BOOK REVIEW / What Larry was like as a dad: My father Laurence Olivier - Tarquin Olivier: Headline, pounds 16.99

THIS is a curiosity: a Life by a son who barely saw his father but who adored him from afar and treasured every scrap of conversation, every fragment of correspondence. The prevailing note is almost unbearable pathos.

Obituary: Reginald Beck

Reginald Beck, film editor, born St Petersburg Russia 1902, died 12 July 1992.

Garrick chaps stand by to repel women: Zoe Heller infiltrates a bastion of male exclusiveness in its most divided hour

'FEELINGS are running very high about this. I heard a chap in the corridor the other day, shouting at the top of his voice about it. 'It's an outrage,' he was saying. 'The club will be ruined. It has to be stopped.' I . . .'
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Scottish referendum: The Yes vote was the love that dared speak its name, but it was not to be

Despite the result, this is the end of the status quo

Boyd Tonkin on the fall-out from the Scottish referendum
Manolo Blahnik: The high priest of heels talks flats, Englishness, and why he loves Mary Beard

Manolo Blahnik: Flats, Englishness, and Mary Beard

The shoe designer who has been dubbed 'the patron saint of the stiletto'
The Beatles biographer reveals exclusive original manuscripts of some of the best pop songs ever written

Scrambled eggs and LSD

Behind The Beatles' lyrics - thanks to Hunter Davis's original manuscript copies
'Normcore' fashion: Blending in is the new standing out in latest catwalk non-trend

'Normcore': Blending in is the new standing out

Just when fashion was in grave danger of running out of trends, it only went and invented the non-trend. Rebecca Gonsalves investigates
Dance’s new leading ladies fight back: How female vocalists are now writing their own hits

New leading ladies of dance fight back

How female vocalists are now writing their own hits
Mystery of the Ground Zero wedding photo

A shot in the dark

Mystery of the wedding photo from Ground Zero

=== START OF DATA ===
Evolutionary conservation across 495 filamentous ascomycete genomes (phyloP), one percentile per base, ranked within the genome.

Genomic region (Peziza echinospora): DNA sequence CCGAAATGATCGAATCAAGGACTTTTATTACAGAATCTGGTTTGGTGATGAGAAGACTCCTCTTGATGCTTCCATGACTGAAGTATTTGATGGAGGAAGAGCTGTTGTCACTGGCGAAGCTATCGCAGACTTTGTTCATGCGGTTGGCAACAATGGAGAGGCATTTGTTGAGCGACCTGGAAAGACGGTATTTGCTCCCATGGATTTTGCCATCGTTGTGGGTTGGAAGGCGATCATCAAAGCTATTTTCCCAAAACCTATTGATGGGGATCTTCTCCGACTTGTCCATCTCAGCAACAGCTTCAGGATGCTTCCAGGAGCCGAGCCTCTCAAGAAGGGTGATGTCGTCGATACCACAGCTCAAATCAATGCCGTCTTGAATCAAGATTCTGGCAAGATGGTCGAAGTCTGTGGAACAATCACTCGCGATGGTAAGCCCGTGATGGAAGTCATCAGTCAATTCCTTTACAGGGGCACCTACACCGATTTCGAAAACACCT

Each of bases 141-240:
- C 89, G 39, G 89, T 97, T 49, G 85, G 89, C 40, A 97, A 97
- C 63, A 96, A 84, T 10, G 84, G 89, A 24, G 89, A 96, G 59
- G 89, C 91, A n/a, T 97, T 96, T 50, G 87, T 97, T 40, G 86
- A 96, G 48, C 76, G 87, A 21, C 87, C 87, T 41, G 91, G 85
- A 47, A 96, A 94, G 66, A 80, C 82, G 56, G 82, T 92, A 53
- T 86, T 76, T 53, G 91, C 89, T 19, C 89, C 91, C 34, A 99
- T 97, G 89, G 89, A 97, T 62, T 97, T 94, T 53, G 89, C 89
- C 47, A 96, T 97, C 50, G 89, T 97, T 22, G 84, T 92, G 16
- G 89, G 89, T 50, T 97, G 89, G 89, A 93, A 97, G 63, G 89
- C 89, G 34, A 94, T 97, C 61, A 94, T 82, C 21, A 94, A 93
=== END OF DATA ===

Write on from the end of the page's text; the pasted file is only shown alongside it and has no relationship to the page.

His life, the universe and everything

His life, the universe and everything

New biography sheds light on comic genius of Douglas Adams
Save us from small screen superheroes

Save us from small screen superheroes

Shows like Agents of S.H.I.E.L.D are little more than marketing tools
Reach for the skies

Reach for the skies

From pools to football pitches, rooftop living is looking up
These are the 12 best hotel spas in the UK

12 best hotel spas in the UK

Some hotels go all out on facilities; others stand out for the sheer quality of treatments
These Iranian-controlled Shia militias used to specialise in killing American soldiers. Now they are fighting Isis, backed up by US airstrikes

Widespread fear of Isis is producing strange bedfellows

Iranian-controlled Shia militias that used to kill American soldiers are now fighting Isis, helped by US airstrikes
Topshop goes part Athena poster, part last spring Prada

Topshop goes part Athena poster, part last spring Prada

Shoppers don't come to Topshop for the unique
How to make a Lego masterpiece

How to make a Lego masterpiece

Toy breaks out of the nursery and heads for the gallery
Meet the ‘Endies’ – city dwellers who are too poor to have fun

Meet the ‘Endies’ – city dwellers who are too poor to have fun

Urbanites are cursed with an acronym pointing to Employed but No Disposable Income or Savings
Paisley’s decision to make peace with IRA enemies might remind the Arabs of Sadat

Ian Paisley’s decision to make peace with his IRA enemies

His Save Ulster from Sodomy campaign would surely have been supported by many a Sunni imam